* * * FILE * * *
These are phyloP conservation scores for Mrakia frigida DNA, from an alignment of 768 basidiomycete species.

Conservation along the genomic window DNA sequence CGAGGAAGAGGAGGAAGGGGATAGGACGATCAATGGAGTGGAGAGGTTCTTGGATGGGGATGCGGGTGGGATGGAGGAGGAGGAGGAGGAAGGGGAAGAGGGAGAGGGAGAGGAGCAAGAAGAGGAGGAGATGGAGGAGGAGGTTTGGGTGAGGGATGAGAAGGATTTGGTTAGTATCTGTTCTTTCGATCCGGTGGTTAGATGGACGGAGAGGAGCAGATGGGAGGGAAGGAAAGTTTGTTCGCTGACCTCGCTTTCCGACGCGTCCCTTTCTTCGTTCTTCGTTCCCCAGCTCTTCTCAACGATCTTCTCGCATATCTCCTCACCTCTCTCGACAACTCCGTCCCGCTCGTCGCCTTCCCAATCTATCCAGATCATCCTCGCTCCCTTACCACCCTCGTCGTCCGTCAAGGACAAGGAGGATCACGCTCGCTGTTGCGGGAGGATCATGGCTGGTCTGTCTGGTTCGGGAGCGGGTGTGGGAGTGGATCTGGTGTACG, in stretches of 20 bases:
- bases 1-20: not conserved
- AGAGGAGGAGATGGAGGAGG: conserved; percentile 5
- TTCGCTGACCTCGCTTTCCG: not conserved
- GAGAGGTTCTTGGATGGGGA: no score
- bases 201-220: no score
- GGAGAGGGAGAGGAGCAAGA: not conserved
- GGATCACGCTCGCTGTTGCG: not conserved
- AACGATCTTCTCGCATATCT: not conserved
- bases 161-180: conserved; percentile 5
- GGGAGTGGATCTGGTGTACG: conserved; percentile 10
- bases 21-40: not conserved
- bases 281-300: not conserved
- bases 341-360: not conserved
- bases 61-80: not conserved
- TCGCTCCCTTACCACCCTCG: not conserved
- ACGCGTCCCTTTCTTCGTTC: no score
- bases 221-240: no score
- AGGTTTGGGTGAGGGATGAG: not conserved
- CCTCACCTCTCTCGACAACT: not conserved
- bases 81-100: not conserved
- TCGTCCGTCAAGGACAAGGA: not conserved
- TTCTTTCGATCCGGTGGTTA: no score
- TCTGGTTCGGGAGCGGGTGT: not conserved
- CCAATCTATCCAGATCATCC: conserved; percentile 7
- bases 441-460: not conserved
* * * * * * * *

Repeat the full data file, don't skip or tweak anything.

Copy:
These are phyloP conservation scores for Mrakia frigida DNA, from an alignment of 768 basidiomycete species.

Conservation along the genomic window DNA sequence CGAGGAAGAGGAGGAAGGGGATAGGACGATCAATGGAGTGGAGAGGTTCTTGGATGGGGATGCGGGTGGGATGGAGGAGGAGGAGGAGGAAGGGGAAGAGGGAGAGGGAGAGGAGCAAGAAGAGGAGGAGATGGAGGAGGAGGTTTGGGTGAGGGATGAGAAGGATTTGGTTAGTATCTGTTCTTTCGATCCGGTGGTTAGATGGACGGAGAGGAGCAGATGGGAGGGAAGGAAAGTTTGTTCGCTGACCTCGCTTTCCGACGCGTCCCTTTCTTCGTTCTTCGTTCCCCAGCTCTTCTCAACGATCTTCTCGCATATCTCCTCACCTCTCTCGACAACTCCGTCCCGCTCGTCGCCTTCCCAATCTATCCAGATCATCCTCGCTCCCTTACCACCCTCGTCGTCCGTCAAGGACAAGGAGGATCACGCTCGCTGTTGCGGGAGGATCATGGCTGGTCTGTCTGGTTCGGGAGCGGGTGTGGGAGTGGATCTGGTGTACG, in stretches of 20 bases:
- bases 1-20: not conserved
- AGAGGAGGAGATGGAGGAGG: conserved; percentile 5
- TTCGCTGACCTCGCTTTCCG: not conserved
- GAGAGGTTCTTGGATGGGGA: no score
- bases 201-220: no score
- GGAGAGGGAGAGGAGCAAGA: not conserved
- GGATCACGCTCGCTGTTGCG: not conserved
- AACGATCTTCTCGCATATCT: not conserved
- bases 161-180: conserved; percentile 5
- GGGAGTGGATCTGGTGTACG: conserved; percentile 10
- bases 21-40: not conserved
- bases 281-300: not conserved
- bases 341-360: not conserved
- bases 61-80: not conserved
- TCGCTCCCTTACCACCCTCG: not conserved
- ACGCGTCCCTTTCTTCGTTC: no score
- bases 221-240: no score
- AGGTTTGGGTGAGGGATGAG: not conserved
- CCTCACCTCTCTCGACAACT: not conserved
- bases 81-100: not conserved
- TCGTCCGTCAAGGACAAGGA: not conserved
- TTCTTTCGATCCGGTGGTTA: no score
- TCTGGTTCGGGAGCGGGTGT: not conserved
- CCAATCTATCCAGATCATCC: conserved; percentile 7
- bases 441-460: not conserved